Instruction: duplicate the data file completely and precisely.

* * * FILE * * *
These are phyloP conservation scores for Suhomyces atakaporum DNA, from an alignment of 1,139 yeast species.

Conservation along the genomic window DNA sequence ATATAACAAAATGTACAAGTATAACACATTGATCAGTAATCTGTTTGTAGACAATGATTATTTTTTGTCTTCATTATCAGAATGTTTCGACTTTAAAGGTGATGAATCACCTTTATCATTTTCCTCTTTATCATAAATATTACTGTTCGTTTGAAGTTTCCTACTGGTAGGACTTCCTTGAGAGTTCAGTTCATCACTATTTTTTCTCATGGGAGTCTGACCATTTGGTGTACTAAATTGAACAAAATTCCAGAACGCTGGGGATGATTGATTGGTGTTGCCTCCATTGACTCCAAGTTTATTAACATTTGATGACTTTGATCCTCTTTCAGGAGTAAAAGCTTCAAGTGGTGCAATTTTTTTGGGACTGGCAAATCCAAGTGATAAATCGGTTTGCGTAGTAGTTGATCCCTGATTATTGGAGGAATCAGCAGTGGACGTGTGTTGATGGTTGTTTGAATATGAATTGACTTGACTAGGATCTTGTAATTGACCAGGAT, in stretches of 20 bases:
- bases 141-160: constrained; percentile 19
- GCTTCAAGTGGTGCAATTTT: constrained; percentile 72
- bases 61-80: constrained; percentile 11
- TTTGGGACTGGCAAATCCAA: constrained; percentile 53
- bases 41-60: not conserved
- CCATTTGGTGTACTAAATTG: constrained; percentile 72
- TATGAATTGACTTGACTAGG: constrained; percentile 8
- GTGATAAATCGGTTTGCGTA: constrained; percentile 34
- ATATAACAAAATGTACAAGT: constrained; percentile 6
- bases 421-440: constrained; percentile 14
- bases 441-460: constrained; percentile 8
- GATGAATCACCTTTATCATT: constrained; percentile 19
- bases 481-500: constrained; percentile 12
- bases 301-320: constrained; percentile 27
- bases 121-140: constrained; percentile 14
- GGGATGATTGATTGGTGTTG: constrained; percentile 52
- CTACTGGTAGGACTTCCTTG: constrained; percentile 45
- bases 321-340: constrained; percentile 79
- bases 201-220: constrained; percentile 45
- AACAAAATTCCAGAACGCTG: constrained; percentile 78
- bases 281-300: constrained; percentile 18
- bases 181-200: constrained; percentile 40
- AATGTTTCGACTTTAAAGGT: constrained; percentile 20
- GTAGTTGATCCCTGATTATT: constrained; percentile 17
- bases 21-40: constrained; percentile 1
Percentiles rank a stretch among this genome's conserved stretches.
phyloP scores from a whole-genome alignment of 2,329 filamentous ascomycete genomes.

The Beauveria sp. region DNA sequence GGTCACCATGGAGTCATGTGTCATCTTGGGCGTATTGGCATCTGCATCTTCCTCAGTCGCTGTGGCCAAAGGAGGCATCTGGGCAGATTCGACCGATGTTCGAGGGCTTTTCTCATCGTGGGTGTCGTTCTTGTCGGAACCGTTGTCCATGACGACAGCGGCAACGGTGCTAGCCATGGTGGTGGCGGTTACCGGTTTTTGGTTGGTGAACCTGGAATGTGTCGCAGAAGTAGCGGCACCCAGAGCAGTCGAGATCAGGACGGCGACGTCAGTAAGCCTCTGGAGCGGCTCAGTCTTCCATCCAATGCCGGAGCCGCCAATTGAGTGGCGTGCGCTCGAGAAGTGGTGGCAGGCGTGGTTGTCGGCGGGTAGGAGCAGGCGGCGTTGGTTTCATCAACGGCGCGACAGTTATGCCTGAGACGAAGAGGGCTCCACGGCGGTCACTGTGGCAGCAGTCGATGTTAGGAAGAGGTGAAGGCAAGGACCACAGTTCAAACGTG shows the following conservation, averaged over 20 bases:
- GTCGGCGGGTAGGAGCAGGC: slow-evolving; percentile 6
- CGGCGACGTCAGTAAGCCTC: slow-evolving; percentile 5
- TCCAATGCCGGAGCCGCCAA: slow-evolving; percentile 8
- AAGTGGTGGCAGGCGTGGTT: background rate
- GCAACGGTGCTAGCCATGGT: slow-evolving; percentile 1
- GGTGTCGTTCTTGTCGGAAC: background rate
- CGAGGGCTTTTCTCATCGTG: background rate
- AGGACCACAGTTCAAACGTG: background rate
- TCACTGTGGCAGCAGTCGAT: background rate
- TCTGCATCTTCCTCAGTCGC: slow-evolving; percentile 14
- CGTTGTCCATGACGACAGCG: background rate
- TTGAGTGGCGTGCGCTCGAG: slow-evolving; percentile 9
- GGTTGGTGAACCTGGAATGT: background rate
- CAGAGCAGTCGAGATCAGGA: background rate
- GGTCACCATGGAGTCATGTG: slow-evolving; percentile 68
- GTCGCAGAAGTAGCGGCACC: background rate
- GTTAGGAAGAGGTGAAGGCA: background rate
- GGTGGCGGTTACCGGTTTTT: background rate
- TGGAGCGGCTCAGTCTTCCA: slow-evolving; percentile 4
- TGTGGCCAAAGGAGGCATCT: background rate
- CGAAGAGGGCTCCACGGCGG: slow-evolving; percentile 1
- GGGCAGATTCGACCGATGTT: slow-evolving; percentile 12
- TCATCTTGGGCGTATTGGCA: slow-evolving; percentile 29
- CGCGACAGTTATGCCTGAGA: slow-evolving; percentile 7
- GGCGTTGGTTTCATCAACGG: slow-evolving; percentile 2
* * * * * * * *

These are phyloP conservation scores for Suhomyces atakaporum DNA, from an alignment of 1,139 yeast species.

Conservation along the genomic window DNA sequence ATATAACAAAATGTACAAGTATAACACATTGATCAGTAATCTGTTTGTAGACAATGATTATTTTTTGTCTTCATTATCAGAATGTTTCGACTTTAAAGGTGATGAATCACCTTTATCATTTTCCTCTTTATCATAAATATTACTGTTCGTTTGAAGTTTCCTACTGGTAGGACTTCCTTGAGAGTTCAGTTCATCACTATTTTTTCTCATGGGAGTCTGACCATTTGGTGTACTAAATTGAACAAAATTCCAGAACGCTGGGGATGATTGATTGGTGTTGCCTCCATTGACTCCAAGTTTATTAACATTTGATGACTTTGATCCTCTTTCAGGAGTAAAAGCTTCAAGTGGTGCAATTTTTTTGGGACTGGCAAATCCAAGTGATAAATCGGTTTGCGTAGTAGTTGATCCCTGATTATTGGAGGAATCAGCAGTGGACGTGTGTTGATGGTTGTTTGAATATGAATTGACTTGACTAGGATCTTGTAATTGACCAGGAT, in stretches of 20 bases:
- bases 141-160: constrained; percentile 19
- GCTTCAAGTGGTGCAATTTT: constrained; percentile 72
- bases 61-80: constrained; percentile 11
- TTTGGGACTGGCAAATCCAA: constrained; percentile 53
- bases 41-60: not conserved
- CCATTTGGTGTACTAAATTG: constrained; percentile 72
- TATGAATTGACTTGACTAGG: constrained; percentile 8
- GTGATAAATCGGTTTGCGTA: constrained; percentile 34
- ATATAACAAAATGTACAAGT: constrained; percentile 6
- bases 421-440: constrained; percentile 14
- bases 441-460: constrained; percentile 8
- GATGAATCACCTTTATCATT: constrained; percentile 19
- bases 481-500: constrained; percentile 12
- bases 301-320: constrained; percentile 27
- bases 121-140: constrained; percentile 14
- GGGATGATTGATTGGTGTTG: constrained; percentile 52
- CTACTGGTAGGACTTCCTTG: constrained; percentile 45
- bases 321-340: constrained; percentile 79
- bases 201-220: constrained; percentile 45
- AACAAAATTCCAGAACGCTG: constrained; percentile 78
- bases 281-300: constrained; percentile 18
- bases 181-200: constrained; percentile 40
- AATGTTTCGACTTTAAAGGT: constrained; percentile 20
- GTAGTTGATCCCTGATTATT: constrained; percentile 17
- bases 21-40: constrained; percentile 1
Percentiles rank a stretch among this genome's conserved stretches.
phyloP scores from a whole-genome alignment of 2,329 filamentous ascomycete genomes.

The Beauveria sp. region DNA sequence GGTCACCATGGAGTCATGTGTCATCTTGGGCGTATTGGCATCTGCATCTTCCTCAGTCGCTGTGGCCAAAGGAGGCATCTGGGCAGATTCGACCGATGTTCGAGGGCTTTTCTCATCGTGGGTGTCGTTCTTGTCGGAACCGTTGTCCATGACGACAGCGGCAACGGTGCTAGCCATGGTGGTGGCGGTTACCGGTTTTTGGTTGGTGAACCTGGAATGTGTCGCAGAAGTAGCGGCACCCAGAGCAGTCGAGATCAGGACGGCGACGTCAGTAAGCCTCTGGAGCGGCTCAGTCTTCCATCCAATGCCGGAGCCGCCAATTGAGTGGCGTGCGCTCGAGAAGTGGTGGCAGGCGTGGTTGTCGGCGGGTAGGAGCAGGCGGCGTTGGTTTCATCAACGGCGCGACAGTTATGCCTGAGACGAAGAGGGCTCCACGGCGGTCACTGTGGCAGCAGTCGATGTTAGGAAGAGGTGAAGGCAAGGACCACAGTTCAAACGTG shows the following conservation, averaged over 20 bases:
- GTCGGCGGGTAGGAGCAGGC: slow-evolving; percentile 6
- CGGCGACGTCAGTAAGCCTC: slow-evolving; percentile 5
- TCCAATGCCGGAGCCGCCAA: slow-evolving; percentile 8
- AAGTGGTGGCAGGCGTGGTT: background rate
- GCAACGGTGCTAGCCATGGT: slow-evolving; percentile 1
- GGTGTCGTTCTTGTCGGAAC: background rate
- CGAGGGCTTTTCTCATCGTG: background rate
- AGGACCACAGTTCAAACGTG: background rate
- TCACTGTGGCAGCAGTCGAT: background rate
- TCTGCATCTTCCTCAGTCGC: slow-evolving; percentile 14
- CGTTGTCCATGACGACAGCG: background rate
- TTGAGTGGCGTGCGCTCGAG: slow-evolving; percentile 9
- GGTTGGTGAACCTGGAATGT: background rate
- CAGAGCAGTCGAGATCAGGA: background rate
- GGTCACCATGGAGTCATGTG: slow-evolving; percentile 68
- GTCGCAGAAGTAGCGGCACC: background rate
- GTTAGGAAGAGGTGAAGGCA: background rate
- GGTGGCGGTTACCGGTTTTT: background rate
- TGGAGCGGCTCAGTCTTCCA: slow-evolving; percentile 4
- TGTGGCCAAAGGAGGCATCT: background rate
- CGAAGAGGGCTCCACGGCGG: slow-evolving; percentile 1
- GGGCAGATTCGACCGATGTT: slow-evolving; percentile 12
- TCATCTTGGGCGTATTGGCA: slow-evolving; percentile 29
- CGCGACAGTTATGCCTGAGA: slow-evolving; percentile 7
- GGCGTTGGTTTCATCAACGG: slow-evolving; percentile 2